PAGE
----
- Section 20 of the Registration Act 1908 vests the registering officer with similar power to refuse to register documents with interlineations, blanks, erasures, or alterations.
Part IV and V of the Registration Act 1908
The provisions regarding the time of the registration are given within Part IV of the Registration Act 1908. Meanwhile, Part V provides insight into where the documents are to be registered.
- Section 23 states that no document other than a will can be registered more than four months after the date of its execution.
- Section 23(A) contemplates a situation where a person became aware that they were not duly empowered to have the document registered when they did. Such a person would have a four-month period for re-registration of the document, starting from the day they became aware that they were not duly empowered to have the document registered.
- According to Section 24, if there are multiple people executing the document multiple times, such a document may be presented for registration and re-registration within four months of the date of each execution.
- Section 25 provides that a fine of no more than ten times the amount to be paid for registration may be imposed on a document that was not registered within the prescribed time frame.
- As a continuation of Section 23, Section 27 provides that a will may be presented for registration or deposited at any time.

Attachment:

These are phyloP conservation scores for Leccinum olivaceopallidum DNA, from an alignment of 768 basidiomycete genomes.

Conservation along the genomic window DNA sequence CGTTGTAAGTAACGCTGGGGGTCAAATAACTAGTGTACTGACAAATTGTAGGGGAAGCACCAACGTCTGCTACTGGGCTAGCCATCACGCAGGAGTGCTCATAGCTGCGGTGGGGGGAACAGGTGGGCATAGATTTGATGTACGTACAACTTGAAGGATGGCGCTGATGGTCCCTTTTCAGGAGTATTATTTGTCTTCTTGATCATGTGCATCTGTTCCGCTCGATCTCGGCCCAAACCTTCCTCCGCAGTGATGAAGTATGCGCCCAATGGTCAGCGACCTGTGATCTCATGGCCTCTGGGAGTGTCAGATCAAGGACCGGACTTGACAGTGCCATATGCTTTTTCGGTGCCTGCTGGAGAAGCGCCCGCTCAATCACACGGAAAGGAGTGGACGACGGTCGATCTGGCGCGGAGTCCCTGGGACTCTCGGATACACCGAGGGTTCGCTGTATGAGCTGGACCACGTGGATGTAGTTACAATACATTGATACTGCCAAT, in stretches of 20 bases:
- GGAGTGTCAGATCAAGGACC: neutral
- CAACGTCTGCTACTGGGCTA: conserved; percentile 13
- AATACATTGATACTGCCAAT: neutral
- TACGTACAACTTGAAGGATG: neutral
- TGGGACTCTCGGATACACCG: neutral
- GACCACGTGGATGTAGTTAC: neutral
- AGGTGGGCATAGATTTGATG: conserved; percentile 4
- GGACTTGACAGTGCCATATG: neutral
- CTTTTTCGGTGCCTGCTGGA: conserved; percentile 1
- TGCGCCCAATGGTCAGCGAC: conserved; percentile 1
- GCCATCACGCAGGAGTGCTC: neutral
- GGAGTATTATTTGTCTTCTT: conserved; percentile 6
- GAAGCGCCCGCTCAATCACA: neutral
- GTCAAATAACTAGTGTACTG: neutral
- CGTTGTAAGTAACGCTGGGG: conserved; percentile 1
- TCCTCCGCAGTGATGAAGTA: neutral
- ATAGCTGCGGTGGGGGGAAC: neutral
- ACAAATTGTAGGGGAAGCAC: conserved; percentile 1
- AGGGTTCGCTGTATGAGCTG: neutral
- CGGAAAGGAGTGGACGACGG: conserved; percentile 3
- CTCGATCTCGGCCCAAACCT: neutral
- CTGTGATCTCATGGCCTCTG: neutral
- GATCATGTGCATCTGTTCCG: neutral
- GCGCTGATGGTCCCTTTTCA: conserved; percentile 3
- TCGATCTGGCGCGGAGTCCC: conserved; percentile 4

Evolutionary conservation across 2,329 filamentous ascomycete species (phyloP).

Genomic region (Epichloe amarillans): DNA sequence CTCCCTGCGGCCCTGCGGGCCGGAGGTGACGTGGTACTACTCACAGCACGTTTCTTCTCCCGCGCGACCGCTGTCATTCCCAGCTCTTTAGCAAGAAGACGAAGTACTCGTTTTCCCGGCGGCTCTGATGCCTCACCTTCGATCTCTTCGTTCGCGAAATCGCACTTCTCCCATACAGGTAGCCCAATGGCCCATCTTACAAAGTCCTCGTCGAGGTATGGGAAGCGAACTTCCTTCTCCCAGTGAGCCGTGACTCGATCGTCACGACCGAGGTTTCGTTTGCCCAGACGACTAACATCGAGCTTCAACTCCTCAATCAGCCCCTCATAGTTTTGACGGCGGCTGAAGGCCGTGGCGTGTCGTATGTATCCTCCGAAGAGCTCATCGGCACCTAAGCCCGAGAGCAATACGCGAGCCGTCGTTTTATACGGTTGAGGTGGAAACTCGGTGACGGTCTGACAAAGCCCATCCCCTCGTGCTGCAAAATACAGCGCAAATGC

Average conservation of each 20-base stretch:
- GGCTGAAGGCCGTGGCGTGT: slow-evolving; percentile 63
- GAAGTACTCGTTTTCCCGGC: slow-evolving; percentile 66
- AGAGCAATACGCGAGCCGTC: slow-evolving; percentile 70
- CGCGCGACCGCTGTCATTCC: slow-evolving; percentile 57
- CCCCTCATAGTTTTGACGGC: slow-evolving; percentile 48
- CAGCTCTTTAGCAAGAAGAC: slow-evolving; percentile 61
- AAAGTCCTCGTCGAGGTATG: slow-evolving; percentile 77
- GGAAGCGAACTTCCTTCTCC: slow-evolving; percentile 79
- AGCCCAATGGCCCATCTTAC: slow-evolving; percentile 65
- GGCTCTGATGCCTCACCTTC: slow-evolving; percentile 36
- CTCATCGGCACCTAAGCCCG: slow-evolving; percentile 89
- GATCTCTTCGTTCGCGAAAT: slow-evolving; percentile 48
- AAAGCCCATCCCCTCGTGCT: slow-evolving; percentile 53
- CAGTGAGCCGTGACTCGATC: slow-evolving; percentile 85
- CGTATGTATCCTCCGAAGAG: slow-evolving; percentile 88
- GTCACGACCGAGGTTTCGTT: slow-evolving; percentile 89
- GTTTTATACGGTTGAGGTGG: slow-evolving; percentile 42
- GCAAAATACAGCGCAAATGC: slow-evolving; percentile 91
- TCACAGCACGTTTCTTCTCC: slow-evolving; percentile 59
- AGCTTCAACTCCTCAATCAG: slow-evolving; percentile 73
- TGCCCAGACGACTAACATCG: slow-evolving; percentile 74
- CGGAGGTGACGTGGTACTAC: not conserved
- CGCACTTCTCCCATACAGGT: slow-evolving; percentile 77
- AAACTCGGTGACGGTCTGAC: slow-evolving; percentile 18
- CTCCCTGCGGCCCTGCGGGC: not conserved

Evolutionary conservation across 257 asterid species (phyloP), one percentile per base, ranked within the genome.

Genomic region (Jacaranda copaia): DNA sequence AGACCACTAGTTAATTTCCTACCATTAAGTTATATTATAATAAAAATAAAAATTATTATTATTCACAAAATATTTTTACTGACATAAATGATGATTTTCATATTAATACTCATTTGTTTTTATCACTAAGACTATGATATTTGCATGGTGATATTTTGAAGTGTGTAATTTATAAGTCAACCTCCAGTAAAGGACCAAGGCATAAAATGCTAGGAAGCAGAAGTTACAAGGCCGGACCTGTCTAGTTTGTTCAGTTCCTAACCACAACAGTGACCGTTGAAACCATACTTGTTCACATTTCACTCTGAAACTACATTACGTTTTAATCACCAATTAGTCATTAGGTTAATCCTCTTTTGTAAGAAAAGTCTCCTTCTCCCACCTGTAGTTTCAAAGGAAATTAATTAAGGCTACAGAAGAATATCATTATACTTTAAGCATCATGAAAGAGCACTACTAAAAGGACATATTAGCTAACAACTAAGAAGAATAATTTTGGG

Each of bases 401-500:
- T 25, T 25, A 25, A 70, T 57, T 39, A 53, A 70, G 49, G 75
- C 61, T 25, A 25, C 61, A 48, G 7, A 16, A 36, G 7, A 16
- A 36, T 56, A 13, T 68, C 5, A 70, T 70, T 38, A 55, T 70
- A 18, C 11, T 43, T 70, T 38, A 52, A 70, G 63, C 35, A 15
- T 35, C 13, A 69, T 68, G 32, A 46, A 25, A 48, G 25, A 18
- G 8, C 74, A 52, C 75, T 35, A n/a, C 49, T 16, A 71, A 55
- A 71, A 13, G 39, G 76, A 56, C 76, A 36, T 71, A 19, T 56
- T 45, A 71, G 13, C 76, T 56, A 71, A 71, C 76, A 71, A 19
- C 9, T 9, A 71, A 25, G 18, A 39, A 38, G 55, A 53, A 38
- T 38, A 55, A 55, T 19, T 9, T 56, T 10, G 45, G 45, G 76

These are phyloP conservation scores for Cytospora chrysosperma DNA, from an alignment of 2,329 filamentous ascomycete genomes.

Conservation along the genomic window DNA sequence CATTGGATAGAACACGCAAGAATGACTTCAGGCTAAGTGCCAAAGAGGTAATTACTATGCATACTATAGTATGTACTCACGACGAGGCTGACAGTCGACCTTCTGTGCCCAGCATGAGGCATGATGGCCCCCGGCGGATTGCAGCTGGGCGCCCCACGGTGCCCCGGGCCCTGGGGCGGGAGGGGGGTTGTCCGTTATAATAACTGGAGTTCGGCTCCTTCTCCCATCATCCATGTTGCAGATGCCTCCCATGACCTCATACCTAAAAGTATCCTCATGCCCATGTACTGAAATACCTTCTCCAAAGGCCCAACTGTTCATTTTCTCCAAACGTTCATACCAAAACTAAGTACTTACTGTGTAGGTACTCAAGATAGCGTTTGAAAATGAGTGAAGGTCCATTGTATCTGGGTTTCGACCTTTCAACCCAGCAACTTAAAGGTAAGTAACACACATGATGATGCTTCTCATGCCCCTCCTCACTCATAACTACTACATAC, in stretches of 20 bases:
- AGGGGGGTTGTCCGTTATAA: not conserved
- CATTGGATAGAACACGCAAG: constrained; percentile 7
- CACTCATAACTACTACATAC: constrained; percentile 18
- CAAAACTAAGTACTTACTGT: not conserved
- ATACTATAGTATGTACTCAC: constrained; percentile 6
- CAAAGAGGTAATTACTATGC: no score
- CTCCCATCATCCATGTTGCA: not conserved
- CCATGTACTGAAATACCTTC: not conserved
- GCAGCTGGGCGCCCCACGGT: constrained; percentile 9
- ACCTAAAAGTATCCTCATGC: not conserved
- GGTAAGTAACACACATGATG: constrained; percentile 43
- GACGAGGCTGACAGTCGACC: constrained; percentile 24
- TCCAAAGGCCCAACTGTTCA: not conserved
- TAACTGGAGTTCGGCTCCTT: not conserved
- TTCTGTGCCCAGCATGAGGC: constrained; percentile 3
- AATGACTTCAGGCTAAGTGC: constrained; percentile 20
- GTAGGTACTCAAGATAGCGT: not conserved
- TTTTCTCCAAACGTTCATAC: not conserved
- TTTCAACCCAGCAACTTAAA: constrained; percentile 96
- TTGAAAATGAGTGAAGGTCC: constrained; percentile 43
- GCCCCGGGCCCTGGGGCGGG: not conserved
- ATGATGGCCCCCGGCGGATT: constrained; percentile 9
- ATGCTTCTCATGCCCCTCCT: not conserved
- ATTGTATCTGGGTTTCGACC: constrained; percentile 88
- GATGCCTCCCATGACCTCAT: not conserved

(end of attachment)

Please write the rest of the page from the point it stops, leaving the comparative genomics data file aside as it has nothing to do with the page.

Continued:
- Section 28 states that in cases of a document involving land, the document must be registered in the office of a Sub-Registrar within whose jurisdiction either the entirety of the land or a part of it falls.
- Section 29 provides that a document not involving land may be registered either in the office of a Sub-Registrar within whose jurisdiction the execution of the document fell or in the office of a Sub-Registrar within the same State whom all parties agree to go to for the registration.
The Registration Act 1908 contains non-exhaustive provisions for the registration of different documents, such as sales deeds, wills, and adoption deeds. However, as amendments and new legislation are passed very frequently, it may be necessary to talk to a lawyer online to properly understand the current state of the laws regarding the document you would like to get registered.